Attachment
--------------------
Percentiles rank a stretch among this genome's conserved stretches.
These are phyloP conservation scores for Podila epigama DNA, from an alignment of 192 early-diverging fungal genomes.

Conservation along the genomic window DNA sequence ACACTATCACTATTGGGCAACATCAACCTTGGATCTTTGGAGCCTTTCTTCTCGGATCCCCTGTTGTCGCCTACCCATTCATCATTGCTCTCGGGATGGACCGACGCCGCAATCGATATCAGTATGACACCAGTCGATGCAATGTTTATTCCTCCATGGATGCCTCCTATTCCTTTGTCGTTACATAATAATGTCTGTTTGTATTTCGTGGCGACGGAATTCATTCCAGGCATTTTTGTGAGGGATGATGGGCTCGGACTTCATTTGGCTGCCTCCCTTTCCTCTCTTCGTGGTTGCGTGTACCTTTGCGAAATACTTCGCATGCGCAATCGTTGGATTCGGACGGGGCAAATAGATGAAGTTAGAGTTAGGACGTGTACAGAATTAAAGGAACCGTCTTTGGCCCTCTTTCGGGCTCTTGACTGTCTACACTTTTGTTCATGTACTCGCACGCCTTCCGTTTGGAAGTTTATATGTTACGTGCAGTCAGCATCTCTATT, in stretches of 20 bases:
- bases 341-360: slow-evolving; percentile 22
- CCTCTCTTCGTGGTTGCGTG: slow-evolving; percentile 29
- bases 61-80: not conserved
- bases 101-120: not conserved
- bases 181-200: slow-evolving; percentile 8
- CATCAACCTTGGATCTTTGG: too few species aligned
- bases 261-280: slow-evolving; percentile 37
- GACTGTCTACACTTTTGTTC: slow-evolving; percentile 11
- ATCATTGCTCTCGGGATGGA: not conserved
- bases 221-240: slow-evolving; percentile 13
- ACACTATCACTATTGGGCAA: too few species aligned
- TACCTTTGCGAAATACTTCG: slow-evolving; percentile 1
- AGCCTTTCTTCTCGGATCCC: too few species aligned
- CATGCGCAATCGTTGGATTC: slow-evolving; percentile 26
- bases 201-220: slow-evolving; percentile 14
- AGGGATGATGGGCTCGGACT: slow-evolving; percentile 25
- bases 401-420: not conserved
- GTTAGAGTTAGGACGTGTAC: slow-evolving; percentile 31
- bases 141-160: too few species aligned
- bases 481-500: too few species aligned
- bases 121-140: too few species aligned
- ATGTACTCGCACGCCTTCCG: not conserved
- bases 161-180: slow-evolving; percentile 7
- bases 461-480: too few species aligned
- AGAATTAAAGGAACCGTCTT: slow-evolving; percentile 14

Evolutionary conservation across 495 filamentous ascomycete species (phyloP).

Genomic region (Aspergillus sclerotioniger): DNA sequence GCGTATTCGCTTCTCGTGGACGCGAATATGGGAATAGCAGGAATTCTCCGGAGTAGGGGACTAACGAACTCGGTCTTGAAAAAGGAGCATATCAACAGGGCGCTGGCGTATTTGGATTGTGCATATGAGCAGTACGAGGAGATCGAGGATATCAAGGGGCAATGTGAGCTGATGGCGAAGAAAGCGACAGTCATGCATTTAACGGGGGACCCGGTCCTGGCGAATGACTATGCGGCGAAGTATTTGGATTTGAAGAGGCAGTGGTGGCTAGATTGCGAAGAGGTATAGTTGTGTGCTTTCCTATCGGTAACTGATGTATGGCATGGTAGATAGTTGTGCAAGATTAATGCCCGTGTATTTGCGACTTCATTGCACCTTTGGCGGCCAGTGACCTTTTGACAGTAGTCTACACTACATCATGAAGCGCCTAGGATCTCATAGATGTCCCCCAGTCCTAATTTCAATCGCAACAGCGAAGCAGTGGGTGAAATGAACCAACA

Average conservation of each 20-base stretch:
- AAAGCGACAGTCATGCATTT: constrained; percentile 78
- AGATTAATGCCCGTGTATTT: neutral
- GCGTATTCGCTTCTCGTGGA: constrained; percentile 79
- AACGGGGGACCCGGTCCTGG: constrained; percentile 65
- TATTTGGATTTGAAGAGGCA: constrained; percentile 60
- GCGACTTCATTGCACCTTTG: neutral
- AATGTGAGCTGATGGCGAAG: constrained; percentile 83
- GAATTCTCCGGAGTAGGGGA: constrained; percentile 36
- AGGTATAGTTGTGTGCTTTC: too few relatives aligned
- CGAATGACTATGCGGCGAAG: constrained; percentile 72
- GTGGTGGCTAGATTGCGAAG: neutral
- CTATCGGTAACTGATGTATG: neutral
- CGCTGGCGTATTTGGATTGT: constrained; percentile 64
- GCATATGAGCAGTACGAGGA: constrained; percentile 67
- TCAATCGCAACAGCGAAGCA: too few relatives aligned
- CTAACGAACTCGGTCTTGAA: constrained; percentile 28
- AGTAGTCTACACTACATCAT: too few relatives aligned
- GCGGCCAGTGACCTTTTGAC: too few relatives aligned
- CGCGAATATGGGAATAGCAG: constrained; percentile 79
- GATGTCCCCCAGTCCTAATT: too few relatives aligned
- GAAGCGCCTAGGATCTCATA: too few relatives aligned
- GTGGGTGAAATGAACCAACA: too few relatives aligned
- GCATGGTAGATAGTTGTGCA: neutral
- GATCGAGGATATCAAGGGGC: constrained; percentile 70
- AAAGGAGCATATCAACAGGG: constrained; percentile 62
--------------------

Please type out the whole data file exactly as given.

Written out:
Percentiles rank a stretch among this genome's conserved stretches.
These are phyloP conservation scores for Podila epigama DNA, from an alignment of 192 early-diverging fungal genomes.

Conservation along the genomic window DNA sequence ACACTATCACTATTGGGCAACATCAACCTTGGATCTTTGGAGCCTTTCTTCTCGGATCCCCTGTTGTCGCCTACCCATTCATCATTGCTCTCGGGATGGACCGACGCCGCAATCGATATCAGTATGACACCAGTCGATGCAATGTTTATTCCTCCATGGATGCCTCCTATTCCTTTGTCGTTACATAATAATGTCTGTTTGTATTTCGTGGCGACGGAATTCATTCCAGGCATTTTTGTGAGGGATGATGGGCTCGGACTTCATTTGGCTGCCTCCCTTTCCTCTCTTCGTGGTTGCGTGTACCTTTGCGAAATACTTCGCATGCGCAATCGTTGGATTCGGACGGGGCAAATAGATGAAGTTAGAGTTAGGACGTGTACAGAATTAAAGGAACCGTCTTTGGCCCTCTTTCGGGCTCTTGACTGTCTACACTTTTGTTCATGTACTCGCACGCCTTCCGTTTGGAAGTTTATATGTTACGTGCAGTCAGCATCTCTATT, in stretches of 20 bases:
- bases 341-360: slow-evolving; percentile 22
- CCTCTCTTCGTGGTTGCGTG: slow-evolving; percentile 29
- bases 61-80: not conserved
- bases 101-120: not conserved
- bases 181-200: slow-evolving; percentile 8
- CATCAACCTTGGATCTTTGG: too few species aligned
- bases 261-280: slow-evolving; percentile 37
- GACTGTCTACACTTTTGTTC: slow-evolving; percentile 11
- ATCATTGCTCTCGGGATGGA: not conserved
- bases 221-240: slow-evolving; percentile 13
- ACACTATCACTATTGGGCAA: too few species aligned
- TACCTTTGCGAAATACTTCG: slow-evolving; percentile 1
- AGCCTTTCTTCTCGGATCCC: too few species aligned
- CATGCGCAATCGTTGGATTC: slow-evolving; percentile 26
- bases 201-220: slow-evolving; percentile 14
- AGGGATGATGGGCTCGGACT: slow-evolving; percentile 25
- bases 401-420: not conserved
- GTTAGAGTTAGGACGTGTAC: slow-evolving; percentile 31
- bases 141-160: too few species aligned
- bases 481-500: too few species aligned
- bases 121-140: too few species aligned
- ATGTACTCGCACGCCTTCCG: not conserved
- bases 161-180: slow-evolving; percentile 7
- bases 461-480: too few species aligned
- AGAATTAAAGGAACCGTCTT: slow-evolving; percentile 14

Evolutionary conservation across 495 filamentous ascomycete species (phyloP).

Genomic region (Aspergillus sclerotioniger): DNA sequence GCGTATTCGCTTCTCGTGGACGCGAATATGGGAATAGCAGGAATTCTCCGGAGTAGGGGACTAACGAACTCGGTCTTGAAAAAGGAGCATATCAACAGGGCGCTGGCGTATTTGGATTGTGCATATGAGCAGTACGAGGAGATCGAGGATATCAAGGGGCAATGTGAGCTGATGGCGAAGAAAGCGACAGTCATGCATTTAACGGGGGACCCGGTCCTGGCGAATGACTATGCGGCGAAGTATTTGGATTTGAAGAGGCAGTGGTGGCTAGATTGCGAAGAGGTATAGTTGTGTGCTTTCCTATCGGTAACTGATGTATGGCATGGTAGATAGTTGTGCAAGATTAATGCCCGTGTATTTGCGACTTCATTGCACCTTTGGCGGCCAGTGACCTTTTGACAGTAGTCTACACTACATCATGAAGCGCCTAGGATCTCATAGATGTCCCCCAGTCCTAATTTCAATCGCAACAGCGAAGCAGTGGGTGAAATGAACCAACA

Average conservation of each 20-base stretch:
- AAAGCGACAGTCATGCATTT: constrained; percentile 78
- AGATTAATGCCCGTGTATTT: neutral
- GCGTATTCGCTTCTCGTGGA: constrained; percentile 79
- AACGGGGGACCCGGTCCTGG: constrained; percentile 65
- TATTTGGATTTGAAGAGGCA: constrained; percentile 60
- GCGACTTCATTGCACCTTTG: neutral
- AATGTGAGCTGATGGCGAAG: constrained; percentile 83
- GAATTCTCCGGAGTAGGGGA: constrained; percentile 36
- AGGTATAGTTGTGTGCTTTC: too few relatives aligned
- CGAATGACTATGCGGCGAAG: constrained; percentile 72
- GTGGTGGCTAGATTGCGAAG: neutral
- CTATCGGTAACTGATGTATG: neutral
- CGCTGGCGTATTTGGATTGT: constrained; percentile 64
- GCATATGAGCAGTACGAGGA: constrained; percentile 67
- TCAATCGCAACAGCGAAGCA: too few relatives aligned
- CTAACGAACTCGGTCTTGAA: constrained; percentile 28
- AGTAGTCTACACTACATCAT: too few relatives aligned
- GCGGCCAGTGACCTTTTGAC: too few relatives aligned
- CGCGAATATGGGAATAGCAG: constrained; percentile 79
- GATGTCCCCCAGTCCTAATT: too few relatives aligned
- GAAGCGCCTAGGATCTCATA: too few relatives aligned
- GTGGGTGAAATGAACCAACA: too few relatives aligned
- GCATGGTAGATAGTTGTGCA: neutral
- GATCGAGGATATCAAGGGGC: constrained; percentile 70
- AAAGGAGCATATCAACAGGG: constrained; percentile 62